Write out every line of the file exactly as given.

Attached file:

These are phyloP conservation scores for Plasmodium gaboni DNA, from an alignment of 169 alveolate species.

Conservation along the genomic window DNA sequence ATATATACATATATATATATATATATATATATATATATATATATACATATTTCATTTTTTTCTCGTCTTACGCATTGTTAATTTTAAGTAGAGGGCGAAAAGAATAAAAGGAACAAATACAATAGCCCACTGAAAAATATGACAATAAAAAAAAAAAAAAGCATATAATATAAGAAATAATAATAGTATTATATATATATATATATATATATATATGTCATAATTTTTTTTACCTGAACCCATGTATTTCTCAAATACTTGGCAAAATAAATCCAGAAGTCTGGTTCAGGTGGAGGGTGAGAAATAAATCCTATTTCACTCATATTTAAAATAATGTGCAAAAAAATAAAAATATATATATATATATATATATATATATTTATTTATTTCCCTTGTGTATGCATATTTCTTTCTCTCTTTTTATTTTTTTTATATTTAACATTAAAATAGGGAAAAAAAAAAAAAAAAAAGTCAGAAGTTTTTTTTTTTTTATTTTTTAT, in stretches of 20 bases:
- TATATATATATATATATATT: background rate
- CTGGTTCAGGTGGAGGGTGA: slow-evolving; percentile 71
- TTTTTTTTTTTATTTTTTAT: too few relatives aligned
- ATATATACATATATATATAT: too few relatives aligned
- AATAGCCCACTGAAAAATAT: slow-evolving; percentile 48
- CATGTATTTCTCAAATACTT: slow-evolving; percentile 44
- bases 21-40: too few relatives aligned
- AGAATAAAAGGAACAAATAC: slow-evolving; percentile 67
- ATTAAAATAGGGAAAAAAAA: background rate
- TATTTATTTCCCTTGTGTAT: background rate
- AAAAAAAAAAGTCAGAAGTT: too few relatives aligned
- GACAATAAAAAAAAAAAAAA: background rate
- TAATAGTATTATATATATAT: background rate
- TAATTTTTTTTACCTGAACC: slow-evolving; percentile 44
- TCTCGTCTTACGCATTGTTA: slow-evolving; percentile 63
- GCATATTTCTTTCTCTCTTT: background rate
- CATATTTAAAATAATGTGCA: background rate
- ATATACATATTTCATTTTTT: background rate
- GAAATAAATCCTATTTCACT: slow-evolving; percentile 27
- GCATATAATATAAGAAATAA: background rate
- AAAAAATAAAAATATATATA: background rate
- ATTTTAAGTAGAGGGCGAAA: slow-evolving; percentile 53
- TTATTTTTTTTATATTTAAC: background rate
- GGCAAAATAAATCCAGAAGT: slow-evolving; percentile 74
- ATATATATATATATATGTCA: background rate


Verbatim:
These are phyloP conservation scores for Plasmodium gaboni DNA, from an alignment of 169 alveolate species.

Conservation along the genomic window DNA sequence ATATATACATATATATATATATATATATATATATATATATATATACATATTTCATTTTTTTCTCGTCTTACGCATTGTTAATTTTAAGTAGAGGGCGAAAAGAATAAAAGGAACAAATACAATAGCCCACTGAAAAATATGACAATAAAAAAAAAAAAAAGCATATAATATAAGAAATAATAATAGTATTATATATATATATATATATATATATATGTCATAATTTTTTTTACCTGAACCCATGTATTTCTCAAATACTTGGCAAAATAAATCCAGAAGTCTGGTTCAGGTGGAGGGTGAGAAATAAATCCTATTTCACTCATATTTAAAATAATGTGCAAAAAAATAAAAATATATATATATATATATATATATATATTTATTTATTTCCCTTGTGTATGCATATTTCTTTCTCTCTTTTTATTTTTTTTATATTTAACATTAAAATAGGGAAAAAAAAAAAAAAAAAAGTCAGAAGTTTTTTTTTTTTTATTTTTTAT, in stretches of 20 bases:
- TATATATATATATATATATT: background rate
- CTGGTTCAGGTGGAGGGTGA: slow-evolving; percentile 71
- TTTTTTTTTTTATTTTTTAT: too few relatives aligned
- ATATATACATATATATATAT: too few relatives aligned
- AATAGCCCACTGAAAAATAT: slow-evolving; percentile 48
- CATGTATTTCTCAAATACTT: slow-evolving; percentile 44
- bases 21-40: too few relatives aligned
- AGAATAAAAGGAACAAATAC: slow-evolving; percentile 67
- ATTAAAATAGGGAAAAAAAA: background rate
- TATTTATTTCCCTTGTGTAT: background rate
- AAAAAAAAAAGTCAGAAGTT: too few relatives aligned
- GACAATAAAAAAAAAAAAAA: background rate
- TAATAGTATTATATATATAT: background rate
- TAATTTTTTTTACCTGAACC: slow-evolving; percentile 44
- TCTCGTCTTACGCATTGTTA: slow-evolving; percentile 63
- GCATATTTCTTTCTCTCTTT: background rate
- CATATTTAAAATAATGTGCA: background rate
- ATATACATATTTCATTTTTT: background rate
- GAAATAAATCCTATTTCACT: slow-evolving; percentile 27
- GCATATAATATAAGAAATAA: background rate
- AAAAAATAAAAATATATATA: background rate
- ATTTTAAGTAGAGGGCGAAA: slow-evolving; percentile 53
- TTATTTTTTTTATATTTAAC: background rate
- GGCAAAATAAATCCAGAAGT: slow-evolving; percentile 74
- ATATATATATATATATGTCA: background rate